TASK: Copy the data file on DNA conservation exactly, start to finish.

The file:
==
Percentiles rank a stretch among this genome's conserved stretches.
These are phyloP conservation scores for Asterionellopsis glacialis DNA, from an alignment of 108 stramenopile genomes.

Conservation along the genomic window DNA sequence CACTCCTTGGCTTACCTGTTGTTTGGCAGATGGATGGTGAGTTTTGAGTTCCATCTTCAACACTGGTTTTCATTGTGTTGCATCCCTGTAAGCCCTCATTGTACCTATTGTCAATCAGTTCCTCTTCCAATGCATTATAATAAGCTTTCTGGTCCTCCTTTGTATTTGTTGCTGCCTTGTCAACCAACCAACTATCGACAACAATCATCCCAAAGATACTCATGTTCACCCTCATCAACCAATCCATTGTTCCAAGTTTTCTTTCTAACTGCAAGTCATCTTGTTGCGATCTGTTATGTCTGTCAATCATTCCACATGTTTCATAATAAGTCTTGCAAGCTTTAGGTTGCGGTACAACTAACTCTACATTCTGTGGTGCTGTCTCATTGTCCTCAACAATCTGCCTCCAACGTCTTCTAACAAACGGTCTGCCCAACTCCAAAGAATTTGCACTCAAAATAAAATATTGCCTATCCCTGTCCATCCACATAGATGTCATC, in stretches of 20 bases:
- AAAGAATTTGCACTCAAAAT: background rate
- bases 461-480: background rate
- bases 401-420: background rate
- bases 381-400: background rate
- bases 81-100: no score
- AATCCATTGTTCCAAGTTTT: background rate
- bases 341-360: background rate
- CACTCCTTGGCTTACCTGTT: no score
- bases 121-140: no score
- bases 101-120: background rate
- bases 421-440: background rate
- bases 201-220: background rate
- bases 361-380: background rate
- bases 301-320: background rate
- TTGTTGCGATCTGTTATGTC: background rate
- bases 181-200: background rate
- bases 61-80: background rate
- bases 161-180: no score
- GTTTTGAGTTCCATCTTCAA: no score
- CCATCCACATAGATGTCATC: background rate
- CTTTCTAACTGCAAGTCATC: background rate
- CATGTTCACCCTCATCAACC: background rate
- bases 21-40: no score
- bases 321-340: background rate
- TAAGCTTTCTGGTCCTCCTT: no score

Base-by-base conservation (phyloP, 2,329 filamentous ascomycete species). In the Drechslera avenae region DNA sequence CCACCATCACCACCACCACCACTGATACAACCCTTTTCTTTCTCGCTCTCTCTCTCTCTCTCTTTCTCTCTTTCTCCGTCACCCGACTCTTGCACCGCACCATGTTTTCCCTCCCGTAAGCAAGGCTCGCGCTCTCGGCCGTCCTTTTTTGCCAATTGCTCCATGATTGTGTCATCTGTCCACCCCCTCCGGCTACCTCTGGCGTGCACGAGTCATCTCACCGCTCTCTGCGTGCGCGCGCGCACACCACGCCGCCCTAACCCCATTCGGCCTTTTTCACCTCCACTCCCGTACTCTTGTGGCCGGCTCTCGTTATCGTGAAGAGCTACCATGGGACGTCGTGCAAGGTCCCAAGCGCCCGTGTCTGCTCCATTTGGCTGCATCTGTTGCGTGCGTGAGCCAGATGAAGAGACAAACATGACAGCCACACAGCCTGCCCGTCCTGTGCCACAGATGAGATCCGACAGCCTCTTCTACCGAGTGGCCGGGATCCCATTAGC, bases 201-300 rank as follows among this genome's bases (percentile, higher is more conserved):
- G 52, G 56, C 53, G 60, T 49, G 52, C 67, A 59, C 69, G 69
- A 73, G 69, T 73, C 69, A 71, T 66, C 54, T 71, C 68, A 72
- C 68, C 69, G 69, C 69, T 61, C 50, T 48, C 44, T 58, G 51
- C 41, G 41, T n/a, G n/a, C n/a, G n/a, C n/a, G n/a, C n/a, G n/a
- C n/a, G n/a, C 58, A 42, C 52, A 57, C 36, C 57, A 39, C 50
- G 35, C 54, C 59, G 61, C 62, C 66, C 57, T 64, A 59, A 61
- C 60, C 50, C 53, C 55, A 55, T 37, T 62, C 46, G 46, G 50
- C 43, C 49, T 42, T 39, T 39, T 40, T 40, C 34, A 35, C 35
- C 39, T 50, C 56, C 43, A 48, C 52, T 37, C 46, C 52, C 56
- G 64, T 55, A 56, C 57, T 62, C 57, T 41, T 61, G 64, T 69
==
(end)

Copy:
Percentiles rank a stretch among this genome's conserved stretches.
These are phyloP conservation scores for Asterionellopsis glacialis DNA, from an alignment of 108 stramenopile genomes.

Conservation along the genomic window DNA sequence CACTCCTTGGCTTACCTGTTGTTTGGCAGATGGATGGTGAGTTTTGAGTTCCATCTTCAACACTGGTTTTCATTGTGTTGCATCCCTGTAAGCCCTCATTGTACCTATTGTCAATCAGTTCCTCTTCCAATGCATTATAATAAGCTTTCTGGTCCTCCTTTGTATTTGTTGCTGCCTTGTCAACCAACCAACTATCGACAACAATCATCCCAAAGATACTCATGTTCACCCTCATCAACCAATCCATTGTTCCAAGTTTTCTTTCTAACTGCAAGTCATCTTGTTGCGATCTGTTATGTCTGTCAATCATTCCACATGTTTCATAATAAGTCTTGCAAGCTTTAGGTTGCGGTACAACTAACTCTACATTCTGTGGTGCTGTCTCATTGTCCTCAACAATCTGCCTCCAACGTCTTCTAACAAACGGTCTGCCCAACTCCAAAGAATTTGCACTCAAAATAAAATATTGCCTATCCCTGTCCATCCACATAGATGTCATC, in stretches of 20 bases:
- AAAGAATTTGCACTCAAAAT: background rate
- bases 461-480: background rate
- bases 401-420: background rate
- bases 381-400: background rate
- bases 81-100: no score
- AATCCATTGTTCCAAGTTTT: background rate
- bases 341-360: background rate
- CACTCCTTGGCTTACCTGTT: no score
- bases 121-140: no score
- bases 101-120: background rate
- bases 421-440: background rate
- bases 201-220: background rate
- bases 361-380: background rate
- bases 301-320: background rate
- TTGTTGCGATCTGTTATGTC: background rate
- bases 181-200: background rate
- bases 61-80: background rate
- bases 161-180: no score
- GTTTTGAGTTCCATCTTCAA: no score
- CCATCCACATAGATGTCATC: background rate
- CTTTCTAACTGCAAGTCATC: background rate
- CATGTTCACCCTCATCAACC: background rate
- bases 21-40: no score
- bases 321-340: background rate
- TAAGCTTTCTGGTCCTCCTT: no score

Base-by-base conservation (phyloP, 2,329 filamentous ascomycete species). In the Drechslera avenae region DNA sequence CCACCATCACCACCACCACCACTGATACAACCCTTTTCTTTCTCGCTCTCTCTCTCTCTCTCTTTCTCTCTTTCTCCGTCACCCGACTCTTGCACCGCACCATGTTTTCCCTCCCGTAAGCAAGGCTCGCGCTCTCGGCCGTCCTTTTTTGCCAATTGCTCCATGATTGTGTCATCTGTCCACCCCCTCCGGCTACCTCTGGCGTGCACGAGTCATCTCACCGCTCTCTGCGTGCGCGCGCGCACACCACGCCGCCCTAACCCCATTCGGCCTTTTTCACCTCCACTCCCGTACTCTTGTGGCCGGCTCTCGTTATCGTGAAGAGCTACCATGGGACGTCGTGCAAGGTCCCAAGCGCCCGTGTCTGCTCCATTTGGCTGCATCTGTTGCGTGCGTGAGCCAGATGAAGAGACAAACATGACAGCCACACAGCCTGCCCGTCCTGTGCCACAGATGAGATCCGACAGCCTCTTCTACCGAGTGGCCGGGATCCCATTAGC, bases 201-300 rank as follows among this genome's bases (percentile, higher is more conserved):
- G 52, G 56, C 53, G 60, T 49, G 52, C 67, A 59, C 69, G 69
- A 73, G 69, T 73, C 69, A 71, T 66, C 54, T 71, C 68, A 72
- C 68, C 69, G 69, C 69, T 61, C 50, T 48, C 44, T 58, G 51
- C 41, G 41, T n/a, G n/a, C n/a, G n/a, C n/a, G n/a, C n/a, G n/a
- C n/a, G n/a, C 58, A 42, C 52, A 57, C 36, C 57, A 39, C 50
- G 35, C 54, C 59, G 61, C 62, C 66, C 57, T 64, A 59, A 61
- C 60, C 50, C 53, C 55, A 55, T 37, T 62, C 46, G 46, G 50
- C 43, C 49, T 42, T 39, T 39, T 40, T 40, C 34, A 35, C 35
- C 39, T 50, C 56, C 43, A 48, C 52, T 37, C 46, C 52, C 56
- G 64, T 55, A 56, C 57, T 62, C 57, T 41, T 61, G 64, T 69